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Dynamics of chromosomal and plasmid-borne copper resistance systems in Xanthomonas perforans populations

Rishi Bhandari: Auburn University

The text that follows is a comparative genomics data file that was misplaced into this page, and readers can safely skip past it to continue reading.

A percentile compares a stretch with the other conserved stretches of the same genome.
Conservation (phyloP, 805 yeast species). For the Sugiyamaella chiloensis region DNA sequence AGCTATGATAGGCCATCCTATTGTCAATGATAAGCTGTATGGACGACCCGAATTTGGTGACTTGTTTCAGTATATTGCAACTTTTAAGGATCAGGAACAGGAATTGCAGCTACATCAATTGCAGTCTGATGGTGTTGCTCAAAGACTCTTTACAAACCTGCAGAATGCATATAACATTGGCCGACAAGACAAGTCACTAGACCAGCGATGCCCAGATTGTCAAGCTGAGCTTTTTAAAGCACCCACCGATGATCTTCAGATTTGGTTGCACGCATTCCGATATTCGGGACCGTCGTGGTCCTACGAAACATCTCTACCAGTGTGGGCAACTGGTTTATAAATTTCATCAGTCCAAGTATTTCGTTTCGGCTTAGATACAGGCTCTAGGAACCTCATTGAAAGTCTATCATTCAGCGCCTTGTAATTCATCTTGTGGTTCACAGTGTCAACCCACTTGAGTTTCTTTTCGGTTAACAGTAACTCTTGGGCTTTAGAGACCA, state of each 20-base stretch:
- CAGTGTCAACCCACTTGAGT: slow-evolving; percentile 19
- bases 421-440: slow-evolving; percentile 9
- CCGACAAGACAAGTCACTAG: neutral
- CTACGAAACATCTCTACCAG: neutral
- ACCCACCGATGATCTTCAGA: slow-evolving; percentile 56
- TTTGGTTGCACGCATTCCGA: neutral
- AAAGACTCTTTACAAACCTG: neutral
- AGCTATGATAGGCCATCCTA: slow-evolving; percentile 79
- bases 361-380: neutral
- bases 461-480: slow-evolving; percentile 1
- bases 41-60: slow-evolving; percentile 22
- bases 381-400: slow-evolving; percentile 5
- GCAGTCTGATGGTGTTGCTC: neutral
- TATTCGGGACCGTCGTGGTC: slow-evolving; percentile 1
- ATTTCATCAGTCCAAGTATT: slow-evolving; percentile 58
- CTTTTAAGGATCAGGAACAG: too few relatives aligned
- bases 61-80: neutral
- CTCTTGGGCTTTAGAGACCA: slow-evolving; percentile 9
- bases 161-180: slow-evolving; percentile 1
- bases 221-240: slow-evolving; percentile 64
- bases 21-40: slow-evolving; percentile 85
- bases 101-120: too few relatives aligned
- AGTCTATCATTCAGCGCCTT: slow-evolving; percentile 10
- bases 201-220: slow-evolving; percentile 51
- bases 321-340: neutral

<div>Bacterial spot of tomato and pepper is a major problem around the world. Repeated use of copper bactericides has rendered pathogen populations resistant to copper. Bacterial spot xanthomonads have evolved several mechanisms to efflux copper from bacterial cells, including the <em>cop</em> (copper resistance) systems. The Cop system in bacterial spot xanthomonads collected in the 1980s was plasmid-borne, with the exception of a unique chromosomal copper resistance operon characterized in strain XVP26, isolated in Taiwan. Movement of a large copper resistance plasmid (200-300kb) has been described as a mechanism for the spread of copper resistance among pathogenic xanthomonads. We recently identified several copper-tolerant <em>X. perforans</em> (<em>Xp</em>) strains collected in Alabama and Florida between 1990-2016 that do not contain these large plasmids. Analysis of complete genomes of representative strains obtained by PacBio SMRT sequencing revealed the presence of a copper resistance operon encoding CopL, CopA, CopB and CopF on a genomic island on the chromosome. Further screening of draft genomes of additional <em>Xp</em> strains indicated that chromosomal copper resistance system is spread in certain lineages of <em>Xp</em> populations in the U.S. Our findings indicate that continuous use of copper bactericides in the field has imposed a constant selective pressure on <em>Xp</em> populations leading to a dramatic shift in the balance of chromosomal copper resistance and plasmid-encoded copper resistance.</div>